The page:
Smoke&Whiskey by Sarah Baird

Cigar 101 Tobacco Leaves 1

For people new to the world of cigars, figuring out what to smoke — and knowing where to find what you like — can seem fairly daunting. After all, cigars are not just a hyper- specific niche unto themselves; they are often a ticket to relaxation and luxury when coupled with the (other) finer things in life: a wedding reception, a good glass of bourbon after a fine meal, a round of golf with longtime friends. It’s hard not to want to kick back with one.

Cigars are made up of types of tobacco leaves.

The wrapper is the cigar’s outermost leaves, or what you see when you look at a cigar. Its color runs from light green or yellow to almost black. The wrapper determines up to 60% of the cigar’s character and flavor. A good wrapper should have steady- burning qualities. Filler makes up the majority of the cigar. Filler is wrapped-up bunches of tobacco leaves. Cigars usually contain three types of filler tobacco, chosen from various parts of the plant to affect how the cigar will burn. The filler is responsible for how strong a cigar will taste. 2 Binder leaves are what keep the filler leaves in place and separates them from the wrapper. This is what gives the cigar its proper shape and size & holds it together — effectively binding the cigar (hence the name). Binder leaves are usually picked from the bottom part of the plant, where the leaves are thicker and stronger. Cap orHead The cap, or head , is the closed end of a cigar. This small, round piece of tobacco helps to hold the wrapper together. This has to be cut, pierced or removed before you can smoke a cigar. Before you do that, make sure you see where the cap ends to avoid tearing the wrapper. Cut the cap using a punch cutter to make a small hole, or remove the cap from the end with a guillotine or scissors, cutting off no more than 3-4 mm. Cigar Band The cigar band is the branded label that wraps the head of the cigar. Wait to remove the band until it’s in danger of igniting. Foot The foot is the end of the cigar that is lit. 3

For charismatic cigar legend Rocky Patel, owner of Rocky Patel Premium Cigar Company, the relaxation factor looms large in his cigar creation, as does the desire to create opportunities for happy surprises. “It's kind of like wine, right? In the wine industry, for a long time people were just drinking Cabernet Sauvignon and Merlot. Then, all of a sudden, you had something different: Pinot Noir, and Brunello, and Shiraz fromAustralia. So, the same principle applies in cigars. People are looking for unique, varied taste profiles,” Patel explains. “They get tired of smoking the same tastes all the time, the same brand all the time. And when you actually incorporate and blend tobaccos from different regions in the world — I’m known to source regions that have never been used before, such as Costa Rica and Panama — it’s like a good chef. When you have different ingredients, you can cook and make different recipes.” Patel, who found his way into the cigar industry during the “cigar boom” of the early 1990s and who spends almost 300 days of the year on the road, has a charm that lends itself to making sure customers are deeply enjoying their cigar experience, whether it’s at a barbecue or a black-tie gala. “Smoking a cigar is like meditating, slowing the day down and being able to collect your thoughts, whether you’re sitting around with some friends — talking about life, politics or sports — or golfing, hunting or fishing,” says Patel, who has smoked cigars with everyone from Arnold Schwarzenegger to Meat Loaf to Michael Jordan. “It’s just very leisurely: Smoking a cigar helps you to slow down the pace of life, take it easy and just chill.” For those uninitiated into the high-end, ultra-tailored world of luxury cigars who are looking for a reason to treat themselves, Patel suggests starting with a Vintage 1999 from his collection, which he describes as “a very mild, smooth cigar, a very buttery cigar that’s easy to draw and easy to smoke, light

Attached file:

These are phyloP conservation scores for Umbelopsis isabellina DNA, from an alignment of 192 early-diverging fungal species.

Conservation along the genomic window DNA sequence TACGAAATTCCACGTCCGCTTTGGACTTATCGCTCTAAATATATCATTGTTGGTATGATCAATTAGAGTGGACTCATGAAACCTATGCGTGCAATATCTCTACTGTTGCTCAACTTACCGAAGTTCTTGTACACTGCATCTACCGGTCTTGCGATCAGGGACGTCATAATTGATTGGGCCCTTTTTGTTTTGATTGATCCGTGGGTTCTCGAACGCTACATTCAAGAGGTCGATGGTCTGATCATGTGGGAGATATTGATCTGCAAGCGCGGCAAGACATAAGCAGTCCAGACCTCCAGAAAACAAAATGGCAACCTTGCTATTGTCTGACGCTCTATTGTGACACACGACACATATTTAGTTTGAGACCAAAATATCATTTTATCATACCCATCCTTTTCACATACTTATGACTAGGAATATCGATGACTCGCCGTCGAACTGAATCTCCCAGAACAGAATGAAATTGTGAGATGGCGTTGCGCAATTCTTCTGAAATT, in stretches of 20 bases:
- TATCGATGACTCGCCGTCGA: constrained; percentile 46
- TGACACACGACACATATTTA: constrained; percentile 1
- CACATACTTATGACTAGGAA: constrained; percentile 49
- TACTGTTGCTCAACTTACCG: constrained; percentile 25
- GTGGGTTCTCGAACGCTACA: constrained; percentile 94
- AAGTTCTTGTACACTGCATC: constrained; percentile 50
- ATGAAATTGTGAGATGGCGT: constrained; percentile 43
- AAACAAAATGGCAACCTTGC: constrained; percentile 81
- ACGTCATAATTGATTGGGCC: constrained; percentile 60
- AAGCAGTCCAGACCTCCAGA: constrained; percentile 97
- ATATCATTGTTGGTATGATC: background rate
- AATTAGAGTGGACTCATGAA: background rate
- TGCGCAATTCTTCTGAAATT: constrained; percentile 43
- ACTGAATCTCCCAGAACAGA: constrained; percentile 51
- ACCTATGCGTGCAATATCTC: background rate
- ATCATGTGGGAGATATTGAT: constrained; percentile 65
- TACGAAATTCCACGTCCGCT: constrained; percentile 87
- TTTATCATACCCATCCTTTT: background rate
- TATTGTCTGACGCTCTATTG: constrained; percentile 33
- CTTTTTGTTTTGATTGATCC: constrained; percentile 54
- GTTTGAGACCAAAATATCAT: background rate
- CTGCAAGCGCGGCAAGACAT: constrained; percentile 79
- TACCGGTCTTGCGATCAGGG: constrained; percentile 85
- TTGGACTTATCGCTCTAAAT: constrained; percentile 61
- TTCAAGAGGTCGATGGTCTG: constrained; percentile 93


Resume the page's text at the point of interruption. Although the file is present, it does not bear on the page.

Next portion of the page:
on the palate, elegant and well-balanced.” For the more seasoned smoker, his pick would be the “caramel, coffee, espresso and lingering white pepper” notes of his Sun Grown Maduro. Soon, the company will be releasing a unique line of cigars made with tobacco that has been aged between eight and 12 years. For ultimate relaxation, Rocky likes to pair his cigar with a glass of red wine or a single malt scotch. As for me, I believe that cigars and bourbon are the ultimate match. A good cigar can open up a glass of bourbon and add new depths of flavor that you didn’t even know were present before you rolled the smoke around in your mouth. I enjoy playing scientist, experimenting to find just the right match between the spicy notes of a bourbon and the creaminess of a good cigar — or vice versa. (I’ve had particular successful with Calumet Farm bourbon as a real tasting workhorse; I’ve found it lends itself well to pairing with a variety of cigars.) Up next on my list? Taking one of Patel’s top-notch cigars — the Vintage 2003 Cameroon, perhaps? — and settling in to unwind with a flight of bourbons until I find just the perfect pair.


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